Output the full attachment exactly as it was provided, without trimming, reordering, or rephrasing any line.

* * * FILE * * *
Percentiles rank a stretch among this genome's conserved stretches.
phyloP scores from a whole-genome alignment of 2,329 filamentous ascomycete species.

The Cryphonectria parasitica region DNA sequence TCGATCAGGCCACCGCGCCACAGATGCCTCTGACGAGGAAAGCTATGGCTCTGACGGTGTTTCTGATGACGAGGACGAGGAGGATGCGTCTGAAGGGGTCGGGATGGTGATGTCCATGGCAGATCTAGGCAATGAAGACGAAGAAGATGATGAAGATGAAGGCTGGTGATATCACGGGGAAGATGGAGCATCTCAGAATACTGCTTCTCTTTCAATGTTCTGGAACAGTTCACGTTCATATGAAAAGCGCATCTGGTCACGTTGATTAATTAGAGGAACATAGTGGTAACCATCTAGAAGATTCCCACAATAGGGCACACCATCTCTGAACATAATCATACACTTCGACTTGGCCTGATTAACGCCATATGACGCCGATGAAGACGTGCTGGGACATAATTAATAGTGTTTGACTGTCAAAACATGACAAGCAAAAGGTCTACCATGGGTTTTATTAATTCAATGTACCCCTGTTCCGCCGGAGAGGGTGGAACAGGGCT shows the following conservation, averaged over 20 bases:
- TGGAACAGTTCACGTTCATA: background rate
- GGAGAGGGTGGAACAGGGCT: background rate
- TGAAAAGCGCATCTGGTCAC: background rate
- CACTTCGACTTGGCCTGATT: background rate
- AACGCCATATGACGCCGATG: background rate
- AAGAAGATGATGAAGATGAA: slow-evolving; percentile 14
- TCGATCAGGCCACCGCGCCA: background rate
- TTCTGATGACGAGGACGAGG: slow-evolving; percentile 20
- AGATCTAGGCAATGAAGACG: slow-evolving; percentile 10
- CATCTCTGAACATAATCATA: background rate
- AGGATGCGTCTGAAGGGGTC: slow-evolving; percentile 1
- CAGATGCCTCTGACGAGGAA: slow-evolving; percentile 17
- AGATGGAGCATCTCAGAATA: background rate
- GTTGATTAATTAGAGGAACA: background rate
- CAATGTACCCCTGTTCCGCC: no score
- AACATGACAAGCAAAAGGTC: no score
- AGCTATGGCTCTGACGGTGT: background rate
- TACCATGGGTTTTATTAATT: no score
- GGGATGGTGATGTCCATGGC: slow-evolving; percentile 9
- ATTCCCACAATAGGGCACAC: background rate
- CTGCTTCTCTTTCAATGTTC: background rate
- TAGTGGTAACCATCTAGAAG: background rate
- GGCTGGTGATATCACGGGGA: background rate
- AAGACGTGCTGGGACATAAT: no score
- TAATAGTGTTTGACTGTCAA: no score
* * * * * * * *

Percentiles rank a stretch among this genome's conserved stretches.
phyloP scores from a whole-genome alignment of 2,329 filamentous ascomycete species.

The Cryphonectria parasitica region DNA sequence TCGATCAGGCCACCGCGCCACAGATGCCTCTGACGAGGAAAGCTATGGCTCTGACGGTGTTTCTGATGACGAGGACGAGGAGGATGCGTCTGAAGGGGTCGGGATGGTGATGTCCATGGCAGATCTAGGCAATGAAGACGAAGAAGATGATGAAGATGAAGGCTGGTGATATCACGGGGAAGATGGAGCATCTCAGAATACTGCTTCTCTTTCAATGTTCTGGAACAGTTCACGTTCATATGAAAAGCGCATCTGGTCACGTTGATTAATTAGAGGAACATAGTGGTAACCATCTAGAAGATTCCCACAATAGGGCACACCATCTCTGAACATAATCATACACTTCGACTTGGCCTGATTAACGCCATATGACGCCGATGAAGACGTGCTGGGACATAATTAATAGTGTTTGACTGTCAAAACATGACAAGCAAAAGGTCTACCATGGGTTTTATTAATTCAATGTACCCCTGTTCCGCCGGAGAGGGTGGAACAGGGCT shows the following conservation, averaged over 20 bases:
- TGGAACAGTTCACGTTCATA: background rate
- GGAGAGGGTGGAACAGGGCT: background rate
- TGAAAAGCGCATCTGGTCAC: background rate
- CACTTCGACTTGGCCTGATT: background rate
- AACGCCATATGACGCCGATG: background rate
- AAGAAGATGATGAAGATGAA: slow-evolving; percentile 14
- TCGATCAGGCCACCGCGCCA: background rate
- TTCTGATGACGAGGACGAGG: slow-evolving; percentile 20
- AGATCTAGGCAATGAAGACG: slow-evolving; percentile 10
- CATCTCTGAACATAATCATA: background rate
- AGGATGCGTCTGAAGGGGTC: slow-evolving; percentile 1
- CAGATGCCTCTGACGAGGAA: slow-evolving; percentile 17
- AGATGGAGCATCTCAGAATA: background rate
- GTTGATTAATTAGAGGAACA: background rate
- CAATGTACCCCTGTTCCGCC: no score
- AACATGACAAGCAAAAGGTC: no score
- AGCTATGGCTCTGACGGTGT: background rate
- TACCATGGGTTTTATTAATT: no score
- GGGATGGTGATGTCCATGGC: slow-evolving; percentile 9
- ATTCCCACAATAGGGCACAC: background rate
- CTGCTTCTCTTTCAATGTTC: background rate
- TAGTGGTAACCATCTAGAAG: background rate
- GGCTGGTGATATCACGGGGA: background rate
- AAGACGTGCTGGGACATAAT: no score
- TAATAGTGTTTGACTGTCAA: no score